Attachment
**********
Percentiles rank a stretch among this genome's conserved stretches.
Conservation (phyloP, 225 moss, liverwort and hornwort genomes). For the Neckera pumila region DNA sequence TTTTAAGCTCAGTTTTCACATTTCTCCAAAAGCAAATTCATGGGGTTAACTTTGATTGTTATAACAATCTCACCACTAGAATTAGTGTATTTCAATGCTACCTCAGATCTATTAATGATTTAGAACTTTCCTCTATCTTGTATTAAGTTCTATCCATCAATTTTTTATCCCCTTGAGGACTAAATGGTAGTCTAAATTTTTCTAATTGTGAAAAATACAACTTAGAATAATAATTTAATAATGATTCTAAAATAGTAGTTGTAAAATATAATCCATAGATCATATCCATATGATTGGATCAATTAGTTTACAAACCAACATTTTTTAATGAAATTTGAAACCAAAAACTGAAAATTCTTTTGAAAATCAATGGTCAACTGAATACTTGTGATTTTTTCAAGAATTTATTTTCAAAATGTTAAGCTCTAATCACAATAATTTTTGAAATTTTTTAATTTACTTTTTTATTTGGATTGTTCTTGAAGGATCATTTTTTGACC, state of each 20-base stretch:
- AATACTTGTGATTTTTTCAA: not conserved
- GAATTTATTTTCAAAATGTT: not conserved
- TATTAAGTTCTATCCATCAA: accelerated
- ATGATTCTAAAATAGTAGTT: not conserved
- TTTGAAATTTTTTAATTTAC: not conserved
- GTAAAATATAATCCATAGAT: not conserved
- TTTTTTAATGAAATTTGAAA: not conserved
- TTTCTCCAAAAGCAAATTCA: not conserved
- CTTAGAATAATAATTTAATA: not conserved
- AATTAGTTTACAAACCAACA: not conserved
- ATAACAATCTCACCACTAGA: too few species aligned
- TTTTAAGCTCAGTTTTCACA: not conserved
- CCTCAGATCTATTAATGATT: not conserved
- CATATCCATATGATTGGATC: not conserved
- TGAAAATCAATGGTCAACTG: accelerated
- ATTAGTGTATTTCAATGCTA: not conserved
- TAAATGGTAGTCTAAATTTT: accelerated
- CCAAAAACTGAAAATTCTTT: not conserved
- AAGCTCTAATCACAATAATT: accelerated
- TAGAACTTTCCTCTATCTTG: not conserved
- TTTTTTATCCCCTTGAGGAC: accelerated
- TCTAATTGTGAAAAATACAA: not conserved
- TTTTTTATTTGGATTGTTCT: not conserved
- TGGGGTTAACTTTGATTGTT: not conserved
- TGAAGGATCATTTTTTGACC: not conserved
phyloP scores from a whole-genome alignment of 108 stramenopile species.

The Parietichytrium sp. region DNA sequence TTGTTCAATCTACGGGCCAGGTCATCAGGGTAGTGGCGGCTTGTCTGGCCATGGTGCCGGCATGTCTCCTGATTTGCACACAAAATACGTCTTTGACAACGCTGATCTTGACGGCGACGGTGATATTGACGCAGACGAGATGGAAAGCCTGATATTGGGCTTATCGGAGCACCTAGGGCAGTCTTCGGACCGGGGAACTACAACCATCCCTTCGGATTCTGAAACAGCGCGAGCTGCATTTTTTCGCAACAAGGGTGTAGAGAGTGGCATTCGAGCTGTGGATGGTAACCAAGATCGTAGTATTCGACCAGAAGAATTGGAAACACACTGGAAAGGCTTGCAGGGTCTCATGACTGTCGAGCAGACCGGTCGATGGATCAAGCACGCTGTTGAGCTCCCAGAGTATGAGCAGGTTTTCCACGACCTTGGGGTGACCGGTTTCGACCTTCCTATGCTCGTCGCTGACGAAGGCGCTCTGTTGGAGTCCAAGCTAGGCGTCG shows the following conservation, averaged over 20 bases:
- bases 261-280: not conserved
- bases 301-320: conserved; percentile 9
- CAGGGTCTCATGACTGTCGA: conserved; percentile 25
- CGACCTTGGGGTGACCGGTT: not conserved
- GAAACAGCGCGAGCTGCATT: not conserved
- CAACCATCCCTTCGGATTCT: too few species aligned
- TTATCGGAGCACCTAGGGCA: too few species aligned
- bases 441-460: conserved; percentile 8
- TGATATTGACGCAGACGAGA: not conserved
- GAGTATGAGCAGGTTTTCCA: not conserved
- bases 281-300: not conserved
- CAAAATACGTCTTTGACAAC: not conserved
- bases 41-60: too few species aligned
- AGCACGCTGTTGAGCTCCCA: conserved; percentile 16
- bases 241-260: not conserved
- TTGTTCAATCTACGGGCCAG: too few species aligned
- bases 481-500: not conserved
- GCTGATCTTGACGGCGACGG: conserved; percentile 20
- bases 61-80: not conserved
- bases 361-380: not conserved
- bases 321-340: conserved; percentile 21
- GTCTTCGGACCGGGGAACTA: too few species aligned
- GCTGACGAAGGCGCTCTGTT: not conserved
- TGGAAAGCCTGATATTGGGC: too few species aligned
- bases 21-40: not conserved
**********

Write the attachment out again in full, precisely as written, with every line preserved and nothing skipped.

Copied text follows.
Percentiles rank a stretch among this genome's conserved stretches.
Conservation (phyloP, 225 moss, liverwort and hornwort genomes). For the Neckera pumila region DNA sequence TTTTAAGCTCAGTTTTCACATTTCTCCAAAAGCAAATTCATGGGGTTAACTTTGATTGTTATAACAATCTCACCACTAGAATTAGTGTATTTCAATGCTACCTCAGATCTATTAATGATTTAGAACTTTCCTCTATCTTGTATTAAGTTCTATCCATCAATTTTTTATCCCCTTGAGGACTAAATGGTAGTCTAAATTTTTCTAATTGTGAAAAATACAACTTAGAATAATAATTTAATAATGATTCTAAAATAGTAGTTGTAAAATATAATCCATAGATCATATCCATATGATTGGATCAATTAGTTTACAAACCAACATTTTTTAATGAAATTTGAAACCAAAAACTGAAAATTCTTTTGAAAATCAATGGTCAACTGAATACTTGTGATTTTTTCAAGAATTTATTTTCAAAATGTTAAGCTCTAATCACAATAATTTTTGAAATTTTTTAATTTACTTTTTTATTTGGATTGTTCTTGAAGGATCATTTTTTGACC, state of each 20-base stretch:
- AATACTTGTGATTTTTTCAA: not conserved
- GAATTTATTTTCAAAATGTT: not conserved
- TATTAAGTTCTATCCATCAA: accelerated
- ATGATTCTAAAATAGTAGTT: not conserved
- TTTGAAATTTTTTAATTTAC: not conserved
- GTAAAATATAATCCATAGAT: not conserved
- TTTTTTAATGAAATTTGAAA: not conserved
- TTTCTCCAAAAGCAAATTCA: not conserved
- CTTAGAATAATAATTTAATA: not conserved
- AATTAGTTTACAAACCAACA: not conserved
- ATAACAATCTCACCACTAGA: too few species aligned
- TTTTAAGCTCAGTTTTCACA: not conserved
- CCTCAGATCTATTAATGATT: not conserved
- CATATCCATATGATTGGATC: not conserved
- TGAAAATCAATGGTCAACTG: accelerated
- ATTAGTGTATTTCAATGCTA: not conserved
- TAAATGGTAGTCTAAATTTT: accelerated
- CCAAAAACTGAAAATTCTTT: not conserved
- AAGCTCTAATCACAATAATT: accelerated
- TAGAACTTTCCTCTATCTTG: not conserved
- TTTTTTATCCCCTTGAGGAC: accelerated
- TCTAATTGTGAAAAATACAA: not conserved
- TTTTTTATTTGGATTGTTCT: not conserved
- TGGGGTTAACTTTGATTGTT: not conserved
- TGAAGGATCATTTTTTGACC: not conserved
phyloP scores from a whole-genome alignment of 108 stramenopile species.

The Parietichytrium sp. region DNA sequence TTGTTCAATCTACGGGCCAGGTCATCAGGGTAGTGGCGGCTTGTCTGGCCATGGTGCCGGCATGTCTCCTGATTTGCACACAAAATACGTCTTTGACAACGCTGATCTTGACGGCGACGGTGATATTGACGCAGACGAGATGGAAAGCCTGATATTGGGCTTATCGGAGCACCTAGGGCAGTCTTCGGACCGGGGAACTACAACCATCCCTTCGGATTCTGAAACAGCGCGAGCTGCATTTTTTCGCAACAAGGGTGTAGAGAGTGGCATTCGAGCTGTGGATGGTAACCAAGATCGTAGTATTCGACCAGAAGAATTGGAAACACACTGGAAAGGCTTGCAGGGTCTCATGACTGTCGAGCAGACCGGTCGATGGATCAAGCACGCTGTTGAGCTCCCAGAGTATGAGCAGGTTTTCCACGACCTTGGGGTGACCGGTTTCGACCTTCCTATGCTCGTCGCTGACGAAGGCGCTCTGTTGGAGTCCAAGCTAGGCGTCG shows the following conservation, averaged over 20 bases:
- bases 261-280: not conserved
- bases 301-320: conserved; percentile 9
- CAGGGTCTCATGACTGTCGA: conserved; percentile 25
- CGACCTTGGGGTGACCGGTT: not conserved
- GAAACAGCGCGAGCTGCATT: not conserved
- CAACCATCCCTTCGGATTCT: too few species aligned
- TTATCGGAGCACCTAGGGCA: too few species aligned
- bases 441-460: conserved; percentile 8
- TGATATTGACGCAGACGAGA: not conserved
- GAGTATGAGCAGGTTTTCCA: not conserved
- bases 281-300: not conserved
- CAAAATACGTCTTTGACAAC: not conserved
- bases 41-60: too few species aligned
- AGCACGCTGTTGAGCTCCCA: conserved; percentile 16
- bases 241-260: not conserved
- TTGTTCAATCTACGGGCCAG: too few species aligned
- bases 481-500: not conserved
- GCTGATCTTGACGGCGACGG: conserved; percentile 20
- bases 61-80: not conserved
- bases 361-380: not conserved
- bases 321-340: conserved; percentile 21
- GTCTTCGGACCGGGGAACTA: too few species aligned
- GCTGACGAAGGCGCTCTGTT: not conserved
- TGGAAAGCCTGATATTGGGC: too few species aligned
- bases 21-40: not conserved